Mitre Engenuity selected FIN7 and Carbanak for its latest evaluations due to heavy interest among the business community. 

“They are both heavily documented across industry. So [this evaluation] allowed us the opportunity to address a new threat, one that was affecting the public as a whole,” said Duff. “That's really what the main drive was.”

The inclusion of Linux-based environments in the evaluation was also a significant development, and representative of the increasingly hybrid nature of IT environments.

“There is still not a huge amount of information publicly available on how [malware is] executed on Linux, which makes it very challenging for us since we're doing emulation and we really want to do it in the spirit of the specific adversary,” said Duff. However, “there was some pointing to Carbanak threat group specifically using Linux, and so we were able to pull from those techniques and create what we feel is a pretty faithful representation of what they could do.”

The scenario Mitre Engenuity cooked up is that the imaginary attackers first infiltrate a Windows box, but upon discovering a Linux server, they pivot there and then pivot back out to another Windows machine. That was the foundation’s “put-the-toe-in-the-water” attempt to understand vendors’ Linux coverage, Duff stated.

The vendors involved in the evaluation seem to understand and appreciate the value of the exercise.

“We know that cybercriminals are always evolving their tradecraft,” said Ismael Valenzuela, senior principal and head of AC3, the applied countermeasures team at McAfee. “In the most comprehensive evaluation to date, the Mitre ATT&CK team demonstrated their expertise completing four days of rigorous testing. This has a tremendous value to both our customers and our threat content engineers.”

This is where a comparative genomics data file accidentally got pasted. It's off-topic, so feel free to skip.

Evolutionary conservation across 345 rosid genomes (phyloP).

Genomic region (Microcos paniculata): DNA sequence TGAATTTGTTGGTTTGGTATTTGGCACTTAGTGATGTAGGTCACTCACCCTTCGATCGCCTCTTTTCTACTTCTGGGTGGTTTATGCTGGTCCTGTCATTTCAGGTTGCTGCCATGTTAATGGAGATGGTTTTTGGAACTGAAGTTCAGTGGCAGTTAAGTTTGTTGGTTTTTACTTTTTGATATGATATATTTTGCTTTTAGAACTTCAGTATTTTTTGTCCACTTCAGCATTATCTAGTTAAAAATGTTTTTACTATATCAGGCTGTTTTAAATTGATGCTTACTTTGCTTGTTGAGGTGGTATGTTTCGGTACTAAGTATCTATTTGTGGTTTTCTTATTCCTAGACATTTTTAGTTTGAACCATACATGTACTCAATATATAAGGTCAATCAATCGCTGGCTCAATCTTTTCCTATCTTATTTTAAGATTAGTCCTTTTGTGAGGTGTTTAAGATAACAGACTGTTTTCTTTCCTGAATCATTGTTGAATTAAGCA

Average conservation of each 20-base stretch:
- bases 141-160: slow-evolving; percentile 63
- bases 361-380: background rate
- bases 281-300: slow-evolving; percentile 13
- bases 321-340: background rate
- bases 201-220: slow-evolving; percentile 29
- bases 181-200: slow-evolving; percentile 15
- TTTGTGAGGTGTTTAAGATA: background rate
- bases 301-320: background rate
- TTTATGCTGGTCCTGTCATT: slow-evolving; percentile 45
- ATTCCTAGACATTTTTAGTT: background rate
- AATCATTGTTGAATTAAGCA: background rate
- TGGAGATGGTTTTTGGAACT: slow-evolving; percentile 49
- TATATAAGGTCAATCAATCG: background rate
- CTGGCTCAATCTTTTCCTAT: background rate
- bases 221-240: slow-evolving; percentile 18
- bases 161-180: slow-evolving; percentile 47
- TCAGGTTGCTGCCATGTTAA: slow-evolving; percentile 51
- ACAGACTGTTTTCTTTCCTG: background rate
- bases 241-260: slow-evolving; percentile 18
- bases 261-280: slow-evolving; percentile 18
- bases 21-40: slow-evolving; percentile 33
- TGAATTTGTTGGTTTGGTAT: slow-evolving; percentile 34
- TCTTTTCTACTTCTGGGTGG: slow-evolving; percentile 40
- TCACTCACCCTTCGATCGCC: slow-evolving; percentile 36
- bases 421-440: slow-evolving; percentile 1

“Fortinet is a firm believer in independent security testing of all kinds – effectiveness, performance and capability,” said John Maddison, executive vice president of products and chief marketing officer at Fortinet. “What we really like about ATT&CK Evaluations by Mitre Engenuity is that they not only show what a security product detects – and now protects – but also identify when, how and why. This insight “under the hood” of security products helps organizations to confidently apply the Evaluation results well beyond the specific campaigns emulated, to campaigns using similar… techniques, today and tomorrow.”

Meanwhile, members of the end-user community also benefit by being able to research each individual vendor and see which ones hold up best against the particular threat actors and threat techniques that they are most concerned about.

For the evaluation, vendors were provided with fake host environments – one a hospitality mock-up and the other a bank mock-up – which were set up on a Microsoft Azure cloud platform. The vendors then deployed their solutions on these environments, to see how they responded to threat behavior emulations. Mitre Engenuity essentially served as the red team, while also observing what the solutions missed and what got flagged as a false positive.

Last month, Mitre launched a new training and certification program that could finally provide the much-needed guidance security professionals need to more effectively and comprehensively integrate the respected ATT&CK framework into their security operations center assessments and threat intelligence operations.

Bradley Barth

As director of multimedia content strategy at CyberRisk Alliance, Bradley Barth develops content for online conferences, webcasts, podcasts video/multimedia projects — often serving as moderator or host. For nearly six years, he wrote and reported for SC Media as deputy editor and, before that, senior reporter. He was previously a program executive with the tech-focused PR firm Voxus. Past journalistic experience includes stints as business editor at Executive Technology, a staff writer at New York Sportscene and a freelance journalist covering travel and entertainment. In his spare time, Bradley also writes screenplays.